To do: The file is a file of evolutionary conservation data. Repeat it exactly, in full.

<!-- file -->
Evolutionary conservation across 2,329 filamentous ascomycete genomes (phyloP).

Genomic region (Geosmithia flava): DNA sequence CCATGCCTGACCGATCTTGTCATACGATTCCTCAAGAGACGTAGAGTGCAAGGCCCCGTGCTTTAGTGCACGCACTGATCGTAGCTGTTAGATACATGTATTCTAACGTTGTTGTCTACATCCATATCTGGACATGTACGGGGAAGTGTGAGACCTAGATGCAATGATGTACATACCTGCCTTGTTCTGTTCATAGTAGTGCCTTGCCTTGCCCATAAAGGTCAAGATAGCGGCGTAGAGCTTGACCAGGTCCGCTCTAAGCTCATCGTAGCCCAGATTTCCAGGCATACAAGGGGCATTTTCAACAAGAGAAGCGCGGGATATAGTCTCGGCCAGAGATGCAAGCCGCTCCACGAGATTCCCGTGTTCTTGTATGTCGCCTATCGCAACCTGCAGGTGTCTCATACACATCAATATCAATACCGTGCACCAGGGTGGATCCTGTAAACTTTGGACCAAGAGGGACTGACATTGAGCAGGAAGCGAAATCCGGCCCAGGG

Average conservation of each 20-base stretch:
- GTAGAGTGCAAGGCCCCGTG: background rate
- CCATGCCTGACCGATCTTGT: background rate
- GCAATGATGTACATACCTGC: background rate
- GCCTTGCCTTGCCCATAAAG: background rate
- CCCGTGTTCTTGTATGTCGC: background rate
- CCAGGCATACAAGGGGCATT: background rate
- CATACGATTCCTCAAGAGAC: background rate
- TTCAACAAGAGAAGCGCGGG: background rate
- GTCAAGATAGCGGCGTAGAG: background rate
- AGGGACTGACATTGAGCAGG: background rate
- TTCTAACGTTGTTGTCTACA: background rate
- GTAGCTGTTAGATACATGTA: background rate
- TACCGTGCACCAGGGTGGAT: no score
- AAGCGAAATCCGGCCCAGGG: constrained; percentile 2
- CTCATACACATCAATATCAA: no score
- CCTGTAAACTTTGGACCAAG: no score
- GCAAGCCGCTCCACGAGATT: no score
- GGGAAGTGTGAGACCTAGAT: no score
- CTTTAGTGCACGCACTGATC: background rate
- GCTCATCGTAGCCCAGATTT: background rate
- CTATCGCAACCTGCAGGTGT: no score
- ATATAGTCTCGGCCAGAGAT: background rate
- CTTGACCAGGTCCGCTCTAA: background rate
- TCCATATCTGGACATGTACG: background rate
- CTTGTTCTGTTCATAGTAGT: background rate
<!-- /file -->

Evolutionary conservation across 2,329 filamentous ascomycete genomes (phyloP).

Genomic region (Geosmithia flava): DNA sequence CCATGCCTGACCGATCTTGTCATACGATTCCTCAAGAGACGTAGAGTGCAAGGCCCCGTGCTTTAGTGCACGCACTGATCGTAGCTGTTAGATACATGTATTCTAACGTTGTTGTCTACATCCATATCTGGACATGTACGGGGAAGTGTGAGACCTAGATGCAATGATGTACATACCTGCCTTGTTCTGTTCATAGTAGTGCCTTGCCTTGCCCATAAAGGTCAAGATAGCGGCGTAGAGCTTGACCAGGTCCGCTCTAAGCTCATCGTAGCCCAGATTTCCAGGCATACAAGGGGCATTTTCAACAAGAGAAGCGCGGGATATAGTCTCGGCCAGAGATGCAAGCCGCTCCACGAGATTCCCGTGTTCTTGTATGTCGCCTATCGCAACCTGCAGGTGTCTCATACACATCAATATCAATACCGTGCACCAGGGTGGATCCTGTAAACTTTGGACCAAGAGGGACTGACATTGAGCAGGAAGCGAAATCCGGCCCAGGG

Average conservation of each 20-base stretch:
- GTAGAGTGCAAGGCCCCGTG: background rate
- CCATGCCTGACCGATCTTGT: background rate
- GCAATGATGTACATACCTGC: background rate
- GCCTTGCCTTGCCCATAAAG: background rate
- CCCGTGTTCTTGTATGTCGC: background rate
- CCAGGCATACAAGGGGCATT: background rate
- CATACGATTCCTCAAGAGAC: background rate
- TTCAACAAGAGAAGCGCGGG: background rate
- GTCAAGATAGCGGCGTAGAG: background rate
- AGGGACTGACATTGAGCAGG: background rate
- TTCTAACGTTGTTGTCTACA: background rate
- GTAGCTGTTAGATACATGTA: background rate
- TACCGTGCACCAGGGTGGAT: no score
- AAGCGAAATCCGGCCCAGGG: constrained; percentile 2
- CTCATACACATCAATATCAA: no score
- CCTGTAAACTTTGGACCAAG: no score
- GCAAGCCGCTCCACGAGATT: no score
- GGGAAGTGTGAGACCTAGAT: no score
- CTTTAGTGCACGCACTGATC: background rate
- GCTCATCGTAGCCCAGATTT: background rate
- CTATCGCAACCTGCAGGTGT: no score
- ATATAGTCTCGGCCAGAGAT: background rate
- CTTGACCAGGTCCGCTCTAA: background rate
- TCCATATCTGGACATGTACG: background rate
- CTTGTTCTGTTCATAGTAGT: background rate